What are some good ways of identifying private entities that may be inclined to accept intern work or offer an entry level job?
Find Areas of Need in the Job Market:
I can't stress this enough: analyze the needs of the current job market. Watch sites like GIS Jobs Clearinghouse (http://www.gjc.org) to identify skill that are in demand. Make sure you're learning and practicing skills that make you employable.
Know Where to Look:
In my community most entry-level GIS roles are created by the utility companies, the city's planning department, and occasionally, the county (usually the Assessor's office). In addition, there are a couple established engineering firms that hire entry-level GIS grads. You may be able to land GIS work with a campus researcher, but I believe off-campus positions are more helpful on your resume for most opportunities. Anything is better than nothing, though. If you're really really lucky, your community is a hotbed of GIS activity with opportunities in user-support, consulting, research (government or non-profit), programming, et cetera.
Keep it Real:
Avoid spending too much energy and enthusiasm applying for positions through the job sites. When you do apply for posted jobs, realize that many people are chasing these same jobs, which means good odds you're competing with someone who's perfectly-qualified for the position. Even more importantly, your odds of getting an interview for a posted position decrease with increasing distance to the hiring organization (this calls on Tobler's first law of geography, by the way). While I was a GIS student, I wasted a lot of time applying for posted positions when ultimately, my first job was not advertised. In line with @blord-castillo's advice, I met my future boss at a GIS users meeting, two years before I ever applied to his company. Toward the end of my last year of school I contacted him with my resume and fortunately, he gave me a job (as a programmer). So put yourself in the middle of your local GIS community and start introducing yourself. Attend every gathering you can; don't expect one lone users meeting to promote you into that coveted entry-level position.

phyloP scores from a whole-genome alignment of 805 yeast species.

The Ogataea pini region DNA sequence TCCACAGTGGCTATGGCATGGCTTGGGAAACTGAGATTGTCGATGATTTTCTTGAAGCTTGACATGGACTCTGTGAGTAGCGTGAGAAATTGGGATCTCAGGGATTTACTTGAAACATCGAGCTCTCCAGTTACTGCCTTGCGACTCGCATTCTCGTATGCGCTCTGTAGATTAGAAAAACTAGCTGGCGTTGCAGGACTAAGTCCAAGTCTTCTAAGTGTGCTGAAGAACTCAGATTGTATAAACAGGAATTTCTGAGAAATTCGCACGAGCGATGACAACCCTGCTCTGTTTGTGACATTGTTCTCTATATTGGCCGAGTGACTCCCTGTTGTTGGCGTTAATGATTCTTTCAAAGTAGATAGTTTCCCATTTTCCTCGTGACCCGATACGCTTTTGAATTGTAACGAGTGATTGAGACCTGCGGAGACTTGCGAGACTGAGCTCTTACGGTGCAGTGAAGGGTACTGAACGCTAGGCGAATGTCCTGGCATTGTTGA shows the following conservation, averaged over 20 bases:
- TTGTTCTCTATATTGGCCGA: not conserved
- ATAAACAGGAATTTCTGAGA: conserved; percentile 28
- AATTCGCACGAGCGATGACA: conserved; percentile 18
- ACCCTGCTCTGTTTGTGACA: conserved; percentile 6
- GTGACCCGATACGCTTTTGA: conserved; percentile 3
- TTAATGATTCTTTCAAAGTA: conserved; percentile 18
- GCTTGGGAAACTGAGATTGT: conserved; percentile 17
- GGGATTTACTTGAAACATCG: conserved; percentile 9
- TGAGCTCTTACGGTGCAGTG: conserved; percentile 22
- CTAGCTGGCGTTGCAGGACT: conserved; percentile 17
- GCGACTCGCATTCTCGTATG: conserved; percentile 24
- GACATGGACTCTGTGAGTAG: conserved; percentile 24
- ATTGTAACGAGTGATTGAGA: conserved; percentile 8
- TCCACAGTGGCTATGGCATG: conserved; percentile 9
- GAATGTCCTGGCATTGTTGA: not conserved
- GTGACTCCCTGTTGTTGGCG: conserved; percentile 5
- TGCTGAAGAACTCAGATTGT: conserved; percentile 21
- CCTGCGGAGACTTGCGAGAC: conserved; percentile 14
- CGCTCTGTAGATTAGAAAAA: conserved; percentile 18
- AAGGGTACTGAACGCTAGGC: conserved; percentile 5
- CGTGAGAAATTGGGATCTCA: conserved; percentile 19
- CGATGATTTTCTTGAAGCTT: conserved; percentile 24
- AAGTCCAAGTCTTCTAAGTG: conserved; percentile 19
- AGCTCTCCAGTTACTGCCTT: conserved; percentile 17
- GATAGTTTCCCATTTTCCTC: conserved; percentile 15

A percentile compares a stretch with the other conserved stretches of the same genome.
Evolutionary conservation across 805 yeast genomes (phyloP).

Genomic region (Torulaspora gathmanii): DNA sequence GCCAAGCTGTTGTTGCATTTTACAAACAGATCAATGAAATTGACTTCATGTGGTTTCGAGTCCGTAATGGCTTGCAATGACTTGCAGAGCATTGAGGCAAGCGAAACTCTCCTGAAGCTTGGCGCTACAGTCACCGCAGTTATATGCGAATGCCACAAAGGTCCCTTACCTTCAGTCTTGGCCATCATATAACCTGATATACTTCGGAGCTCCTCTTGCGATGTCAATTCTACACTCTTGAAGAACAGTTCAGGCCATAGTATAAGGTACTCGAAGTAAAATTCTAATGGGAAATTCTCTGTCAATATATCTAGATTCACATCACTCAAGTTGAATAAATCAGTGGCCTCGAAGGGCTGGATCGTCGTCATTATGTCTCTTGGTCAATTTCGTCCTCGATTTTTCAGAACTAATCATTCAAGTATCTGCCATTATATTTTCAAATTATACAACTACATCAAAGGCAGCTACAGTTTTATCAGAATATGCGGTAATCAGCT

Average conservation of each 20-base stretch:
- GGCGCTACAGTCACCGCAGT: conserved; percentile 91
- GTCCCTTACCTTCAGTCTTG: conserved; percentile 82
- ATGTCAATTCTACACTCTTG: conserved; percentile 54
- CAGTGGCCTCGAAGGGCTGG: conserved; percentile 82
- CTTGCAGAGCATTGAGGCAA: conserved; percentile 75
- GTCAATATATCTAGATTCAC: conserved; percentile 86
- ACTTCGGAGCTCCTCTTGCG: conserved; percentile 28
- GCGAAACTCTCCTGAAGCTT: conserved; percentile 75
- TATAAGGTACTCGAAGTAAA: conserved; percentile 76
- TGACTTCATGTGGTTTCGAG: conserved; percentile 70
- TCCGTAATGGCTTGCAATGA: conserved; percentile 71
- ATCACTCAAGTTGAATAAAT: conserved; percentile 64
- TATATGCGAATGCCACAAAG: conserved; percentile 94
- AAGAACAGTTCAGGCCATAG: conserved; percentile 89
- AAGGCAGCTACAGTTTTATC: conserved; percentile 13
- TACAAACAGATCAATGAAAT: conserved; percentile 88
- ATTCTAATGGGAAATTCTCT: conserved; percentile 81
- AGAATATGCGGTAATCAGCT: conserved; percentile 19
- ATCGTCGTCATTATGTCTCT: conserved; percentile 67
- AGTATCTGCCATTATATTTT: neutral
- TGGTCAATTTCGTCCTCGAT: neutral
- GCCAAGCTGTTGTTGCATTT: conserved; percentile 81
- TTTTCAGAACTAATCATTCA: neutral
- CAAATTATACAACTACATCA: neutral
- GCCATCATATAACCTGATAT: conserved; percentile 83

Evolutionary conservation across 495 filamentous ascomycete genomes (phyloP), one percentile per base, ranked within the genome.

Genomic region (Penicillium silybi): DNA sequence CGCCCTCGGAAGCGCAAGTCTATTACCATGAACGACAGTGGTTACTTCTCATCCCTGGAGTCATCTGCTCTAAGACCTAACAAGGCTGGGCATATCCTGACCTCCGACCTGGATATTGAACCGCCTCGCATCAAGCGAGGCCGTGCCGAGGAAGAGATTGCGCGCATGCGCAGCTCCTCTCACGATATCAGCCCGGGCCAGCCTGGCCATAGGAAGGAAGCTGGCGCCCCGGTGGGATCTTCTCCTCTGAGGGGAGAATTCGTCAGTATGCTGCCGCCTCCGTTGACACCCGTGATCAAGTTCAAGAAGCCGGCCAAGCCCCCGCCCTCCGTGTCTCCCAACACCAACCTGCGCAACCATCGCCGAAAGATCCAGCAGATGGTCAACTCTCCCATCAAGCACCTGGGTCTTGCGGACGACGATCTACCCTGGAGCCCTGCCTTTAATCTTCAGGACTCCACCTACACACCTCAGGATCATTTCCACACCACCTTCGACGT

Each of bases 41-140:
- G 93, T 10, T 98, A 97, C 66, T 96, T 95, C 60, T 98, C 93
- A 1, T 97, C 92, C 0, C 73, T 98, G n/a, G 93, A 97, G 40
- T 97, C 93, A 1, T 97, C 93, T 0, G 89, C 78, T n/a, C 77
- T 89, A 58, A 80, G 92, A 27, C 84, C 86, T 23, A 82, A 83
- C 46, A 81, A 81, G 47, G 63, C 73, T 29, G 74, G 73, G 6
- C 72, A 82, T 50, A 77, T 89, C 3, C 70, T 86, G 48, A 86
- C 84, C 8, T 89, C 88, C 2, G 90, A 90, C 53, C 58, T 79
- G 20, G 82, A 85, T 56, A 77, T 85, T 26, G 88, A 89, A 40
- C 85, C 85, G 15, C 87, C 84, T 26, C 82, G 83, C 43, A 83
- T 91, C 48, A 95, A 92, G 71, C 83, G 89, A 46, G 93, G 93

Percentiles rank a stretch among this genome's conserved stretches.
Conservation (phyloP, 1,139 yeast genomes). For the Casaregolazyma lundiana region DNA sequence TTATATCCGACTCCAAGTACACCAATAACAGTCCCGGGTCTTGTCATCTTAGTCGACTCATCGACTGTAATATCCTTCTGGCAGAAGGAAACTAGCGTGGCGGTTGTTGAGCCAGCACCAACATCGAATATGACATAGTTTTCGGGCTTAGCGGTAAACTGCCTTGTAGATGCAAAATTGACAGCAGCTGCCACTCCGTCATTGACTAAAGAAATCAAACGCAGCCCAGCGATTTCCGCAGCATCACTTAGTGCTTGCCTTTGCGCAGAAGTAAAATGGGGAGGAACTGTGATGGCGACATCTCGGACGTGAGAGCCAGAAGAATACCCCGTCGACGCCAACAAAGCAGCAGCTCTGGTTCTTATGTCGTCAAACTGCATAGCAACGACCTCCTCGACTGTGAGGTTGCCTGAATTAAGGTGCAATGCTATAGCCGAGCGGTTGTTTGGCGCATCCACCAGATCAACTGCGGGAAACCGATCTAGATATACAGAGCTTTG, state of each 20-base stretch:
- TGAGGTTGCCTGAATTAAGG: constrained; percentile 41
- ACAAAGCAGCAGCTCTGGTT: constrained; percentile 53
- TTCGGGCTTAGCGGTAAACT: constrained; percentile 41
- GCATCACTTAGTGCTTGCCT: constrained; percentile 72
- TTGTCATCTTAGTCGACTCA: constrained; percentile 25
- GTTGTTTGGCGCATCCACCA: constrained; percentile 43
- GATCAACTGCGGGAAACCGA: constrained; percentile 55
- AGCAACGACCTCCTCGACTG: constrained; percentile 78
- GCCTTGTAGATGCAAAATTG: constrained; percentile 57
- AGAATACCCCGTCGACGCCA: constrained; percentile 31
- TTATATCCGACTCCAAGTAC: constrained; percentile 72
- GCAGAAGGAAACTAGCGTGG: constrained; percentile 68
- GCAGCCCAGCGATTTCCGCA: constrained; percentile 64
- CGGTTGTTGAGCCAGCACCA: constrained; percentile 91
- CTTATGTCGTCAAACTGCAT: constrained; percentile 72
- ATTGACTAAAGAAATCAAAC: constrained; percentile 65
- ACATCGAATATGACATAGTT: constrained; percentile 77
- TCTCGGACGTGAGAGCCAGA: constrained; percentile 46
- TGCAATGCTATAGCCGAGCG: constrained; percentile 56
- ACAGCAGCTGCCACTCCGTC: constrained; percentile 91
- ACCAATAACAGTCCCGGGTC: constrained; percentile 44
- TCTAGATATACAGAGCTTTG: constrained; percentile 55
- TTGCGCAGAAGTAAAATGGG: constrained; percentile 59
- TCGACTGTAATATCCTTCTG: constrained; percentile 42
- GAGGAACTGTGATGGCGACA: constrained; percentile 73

Separate Yourself from the Competition:
Enfin, I think the average GIS student graduates under-experienced with respect to a few core skills and areas of awareness. They include: 1) writing SQL commands, 2) familiarity with non-ESRI GIS tools, like GDAL/OGR, and 3) programming anything for GIS, particularly data-cleaning scripts and/or custom tools/utilities for desktop or web applications. If you want a DIY crash-course in these topics, check out Python Geospatial Development by Erik Westra; it's a good place to start.
That's just my two-cents on this one. :)
I would encourage students to think outside of the box when attempting to identify places to work or accept you for an internship. If you are in school and willing to work for little to no money, you have limitless opportunites.
Rather than just scouring all of the "go-to" GIS jobs websites (like everyone else looking for a job), I encourage you to:
- Identify what YOU are interested in applying your GIS skills to.
- Look for organizations that do the type of work in YOUR area of interest.
- Regardless of whether or not those organizations do any GIS currently, determine some use cases and needs that they may have, and how you can help.
- Create a short "sales pitch", walk in, be friendly to everyone you meet, and ask to talk to the manager in charge of "X" (X being the department or project area you think you can help in).
You will undoubtedly get a number of rejections, including the obligatory "s/he's in a meeting" from the front desk. Just ask to get their email address, phone number and contact them directly later to set up an appointment (the front desk is the "gatekeeper" that will try to keep you from meeting with those people). Keep trying with multiple organizations and you just might land yourself a "dream job" because you are the one who created it, and you won't be competing against 100 other dull resumes trying to catch the HR director's attention.
Lastly, be willing to volunteer your time. In college I once turned down an unpaid summer internship to instead take minimum wage job to make a few bucks over the summer. Later I interviewed for my first job out of college and learned that I was their second choice... why? Because the other person had a college internship on their resume to show some "real-world work experience".
It sounds like you recently graduated. Have you talked to your professors? Many of them might (or at least they should) have industry connections, either directly with people they work with/for or through past students that they keep in touch with. I have many friends that are constantly leaning on past academic advisors for new hires. Advisory boards are another place to look - many academic departments are now establishing these to keep in touch with the industries and to help in placing students such as yourself. See if there is such a board in your academic department, if so, get introduced to some members by an academic advisor.